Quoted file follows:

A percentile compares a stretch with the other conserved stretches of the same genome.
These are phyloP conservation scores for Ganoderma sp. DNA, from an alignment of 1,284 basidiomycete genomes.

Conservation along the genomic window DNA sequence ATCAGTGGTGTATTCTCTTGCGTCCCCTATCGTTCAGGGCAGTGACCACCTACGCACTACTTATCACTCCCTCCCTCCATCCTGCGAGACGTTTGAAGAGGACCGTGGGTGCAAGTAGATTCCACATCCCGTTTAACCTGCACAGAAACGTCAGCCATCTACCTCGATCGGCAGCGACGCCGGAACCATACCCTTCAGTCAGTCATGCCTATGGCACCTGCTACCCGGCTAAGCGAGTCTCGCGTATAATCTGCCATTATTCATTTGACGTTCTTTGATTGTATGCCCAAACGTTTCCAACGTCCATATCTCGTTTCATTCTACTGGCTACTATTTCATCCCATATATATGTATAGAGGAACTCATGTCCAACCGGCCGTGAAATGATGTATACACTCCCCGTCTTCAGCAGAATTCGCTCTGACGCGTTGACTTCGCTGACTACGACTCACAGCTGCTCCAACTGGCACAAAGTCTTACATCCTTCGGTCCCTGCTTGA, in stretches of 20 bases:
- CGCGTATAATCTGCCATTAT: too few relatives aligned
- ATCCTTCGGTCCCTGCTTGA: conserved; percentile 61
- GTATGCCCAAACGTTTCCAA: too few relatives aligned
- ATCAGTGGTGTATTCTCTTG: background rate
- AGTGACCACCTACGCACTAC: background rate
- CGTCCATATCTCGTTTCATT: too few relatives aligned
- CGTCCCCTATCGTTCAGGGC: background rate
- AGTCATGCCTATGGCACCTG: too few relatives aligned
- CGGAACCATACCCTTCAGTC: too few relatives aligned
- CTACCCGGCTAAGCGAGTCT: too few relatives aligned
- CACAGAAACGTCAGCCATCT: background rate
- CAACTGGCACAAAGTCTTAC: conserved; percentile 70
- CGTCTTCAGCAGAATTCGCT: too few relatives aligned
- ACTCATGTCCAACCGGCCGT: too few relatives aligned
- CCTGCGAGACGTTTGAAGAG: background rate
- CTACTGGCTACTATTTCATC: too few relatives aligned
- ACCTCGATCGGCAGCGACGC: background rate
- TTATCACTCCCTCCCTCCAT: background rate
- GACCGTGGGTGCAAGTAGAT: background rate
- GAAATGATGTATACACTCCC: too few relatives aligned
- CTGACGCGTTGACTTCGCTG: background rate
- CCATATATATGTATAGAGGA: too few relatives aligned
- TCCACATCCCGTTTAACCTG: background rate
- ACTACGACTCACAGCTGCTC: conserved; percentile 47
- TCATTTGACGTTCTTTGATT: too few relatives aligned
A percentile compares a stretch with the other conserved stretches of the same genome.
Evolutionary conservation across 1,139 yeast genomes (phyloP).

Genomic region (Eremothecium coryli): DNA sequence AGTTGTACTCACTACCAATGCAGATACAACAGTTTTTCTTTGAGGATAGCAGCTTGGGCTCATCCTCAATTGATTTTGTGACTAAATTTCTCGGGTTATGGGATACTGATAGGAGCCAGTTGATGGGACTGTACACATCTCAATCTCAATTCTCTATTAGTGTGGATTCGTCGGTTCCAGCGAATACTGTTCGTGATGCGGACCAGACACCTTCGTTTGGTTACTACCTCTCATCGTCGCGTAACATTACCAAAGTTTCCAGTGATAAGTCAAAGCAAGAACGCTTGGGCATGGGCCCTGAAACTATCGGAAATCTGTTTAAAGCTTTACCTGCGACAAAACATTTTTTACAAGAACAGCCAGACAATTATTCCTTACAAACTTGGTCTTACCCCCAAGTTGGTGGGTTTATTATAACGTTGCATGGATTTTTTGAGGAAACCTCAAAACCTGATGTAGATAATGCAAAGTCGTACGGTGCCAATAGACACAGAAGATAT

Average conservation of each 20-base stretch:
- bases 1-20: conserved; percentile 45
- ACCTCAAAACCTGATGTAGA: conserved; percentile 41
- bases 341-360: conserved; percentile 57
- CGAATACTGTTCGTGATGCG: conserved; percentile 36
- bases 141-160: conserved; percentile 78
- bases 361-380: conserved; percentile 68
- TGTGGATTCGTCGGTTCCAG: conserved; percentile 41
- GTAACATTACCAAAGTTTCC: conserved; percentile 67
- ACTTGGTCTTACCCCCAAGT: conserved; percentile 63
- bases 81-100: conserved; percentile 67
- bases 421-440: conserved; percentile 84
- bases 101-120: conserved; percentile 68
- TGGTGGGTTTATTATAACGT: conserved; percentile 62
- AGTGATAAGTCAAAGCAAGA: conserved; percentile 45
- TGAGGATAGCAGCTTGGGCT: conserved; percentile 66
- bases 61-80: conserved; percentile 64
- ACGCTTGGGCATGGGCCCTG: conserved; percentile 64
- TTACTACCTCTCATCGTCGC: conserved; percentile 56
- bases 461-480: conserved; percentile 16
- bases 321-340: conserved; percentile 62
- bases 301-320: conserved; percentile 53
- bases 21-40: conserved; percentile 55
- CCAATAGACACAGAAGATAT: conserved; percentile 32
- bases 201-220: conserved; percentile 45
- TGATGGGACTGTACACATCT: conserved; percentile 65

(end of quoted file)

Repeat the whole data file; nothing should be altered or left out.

A percentile compares a stretch with the other conserved stretches of the same genome.
These are phyloP conservation scores for Ganoderma sp. DNA, from an alignment of 1,284 basidiomycete genomes.

Conservation along the genomic window DNA sequence ATCAGTGGTGTATTCTCTTGCGTCCCCTATCGTTCAGGGCAGTGACCACCTACGCACTACTTATCACTCCCTCCCTCCATCCTGCGAGACGTTTGAAGAGGACCGTGGGTGCAAGTAGATTCCACATCCCGTTTAACCTGCACAGAAACGTCAGCCATCTACCTCGATCGGCAGCGACGCCGGAACCATACCCTTCAGTCAGTCATGCCTATGGCACCTGCTACCCGGCTAAGCGAGTCTCGCGTATAATCTGCCATTATTCATTTGACGTTCTTTGATTGTATGCCCAAACGTTTCCAACGTCCATATCTCGTTTCATTCTACTGGCTACTATTTCATCCCATATATATGTATAGAGGAACTCATGTCCAACCGGCCGTGAAATGATGTATACACTCCCCGTCTTCAGCAGAATTCGCTCTGACGCGTTGACTTCGCTGACTACGACTCACAGCTGCTCCAACTGGCACAAAGTCTTACATCCTTCGGTCCCTGCTTGA, in stretches of 20 bases:
- CGCGTATAATCTGCCATTAT: too few relatives aligned
- ATCCTTCGGTCCCTGCTTGA: conserved; percentile 61
- GTATGCCCAAACGTTTCCAA: too few relatives aligned
- ATCAGTGGTGTATTCTCTTG: background rate
- AGTGACCACCTACGCACTAC: background rate
- CGTCCATATCTCGTTTCATT: too few relatives aligned
- CGTCCCCTATCGTTCAGGGC: background rate
- AGTCATGCCTATGGCACCTG: too few relatives aligned
- CGGAACCATACCCTTCAGTC: too few relatives aligned
- CTACCCGGCTAAGCGAGTCT: too few relatives aligned
- CACAGAAACGTCAGCCATCT: background rate
- CAACTGGCACAAAGTCTTAC: conserved; percentile 70
- CGTCTTCAGCAGAATTCGCT: too few relatives aligned
- ACTCATGTCCAACCGGCCGT: too few relatives aligned
- CCTGCGAGACGTTTGAAGAG: background rate
- CTACTGGCTACTATTTCATC: too few relatives aligned
- ACCTCGATCGGCAGCGACGC: background rate
- TTATCACTCCCTCCCTCCAT: background rate
- GACCGTGGGTGCAAGTAGAT: background rate
- GAAATGATGTATACACTCCC: too few relatives aligned
- CTGACGCGTTGACTTCGCTG: background rate
- CCATATATATGTATAGAGGA: too few relatives aligned
- TCCACATCCCGTTTAACCTG: background rate
- ACTACGACTCACAGCTGCTC: conserved; percentile 47
- TCATTTGACGTTCTTTGATT: too few relatives aligned
A percentile compares a stretch with the other conserved stretches of the same genome.
Evolutionary conservation across 1,139 yeast genomes (phyloP).

Genomic region (Eremothecium coryli): DNA sequence AGTTGTACTCACTACCAATGCAGATACAACAGTTTTTCTTTGAGGATAGCAGCTTGGGCTCATCCTCAATTGATTTTGTGACTAAATTTCTCGGGTTATGGGATACTGATAGGAGCCAGTTGATGGGACTGTACACATCTCAATCTCAATTCTCTATTAGTGTGGATTCGTCGGTTCCAGCGAATACTGTTCGTGATGCGGACCAGACACCTTCGTTTGGTTACTACCTCTCATCGTCGCGTAACATTACCAAAGTTTCCAGTGATAAGTCAAAGCAAGAACGCTTGGGCATGGGCCCTGAAACTATCGGAAATCTGTTTAAAGCTTTACCTGCGACAAAACATTTTTTACAAGAACAGCCAGACAATTATTCCTTACAAACTTGGTCTTACCCCCAAGTTGGTGGGTTTATTATAACGTTGCATGGATTTTTTGAGGAAACCTCAAAACCTGATGTAGATAATGCAAAGTCGTACGGTGCCAATAGACACAGAAGATAT

Average conservation of each 20-base stretch:
- bases 1-20: conserved; percentile 45
- ACCTCAAAACCTGATGTAGA: conserved; percentile 41
- bases 341-360: conserved; percentile 57
- CGAATACTGTTCGTGATGCG: conserved; percentile 36
- bases 141-160: conserved; percentile 78
- bases 361-380: conserved; percentile 68
- TGTGGATTCGTCGGTTCCAG: conserved; percentile 41
- GTAACATTACCAAAGTTTCC: conserved; percentile 67
- ACTTGGTCTTACCCCCAAGT: conserved; percentile 63
- bases 81-100: conserved; percentile 67
- bases 421-440: conserved; percentile 84
- bases 101-120: conserved; percentile 68
- TGGTGGGTTTATTATAACGT: conserved; percentile 62
- AGTGATAAGTCAAAGCAAGA: conserved; percentile 45
- TGAGGATAGCAGCTTGGGCT: conserved; percentile 66
- bases 61-80: conserved; percentile 64
- ACGCTTGGGCATGGGCCCTG: conserved; percentile 64
- TTACTACCTCTCATCGTCGC: conserved; percentile 56
- bases 461-480: conserved; percentile 16
- bases 321-340: conserved; percentile 62
- bases 301-320: conserved; percentile 53
- bases 21-40: conserved; percentile 55
- CCAATAGACACAGAAGATAT: conserved; percentile 32
- bases 201-220: conserved; percentile 45
- TGATGGGACTGTACACATCT: conserved; percentile 65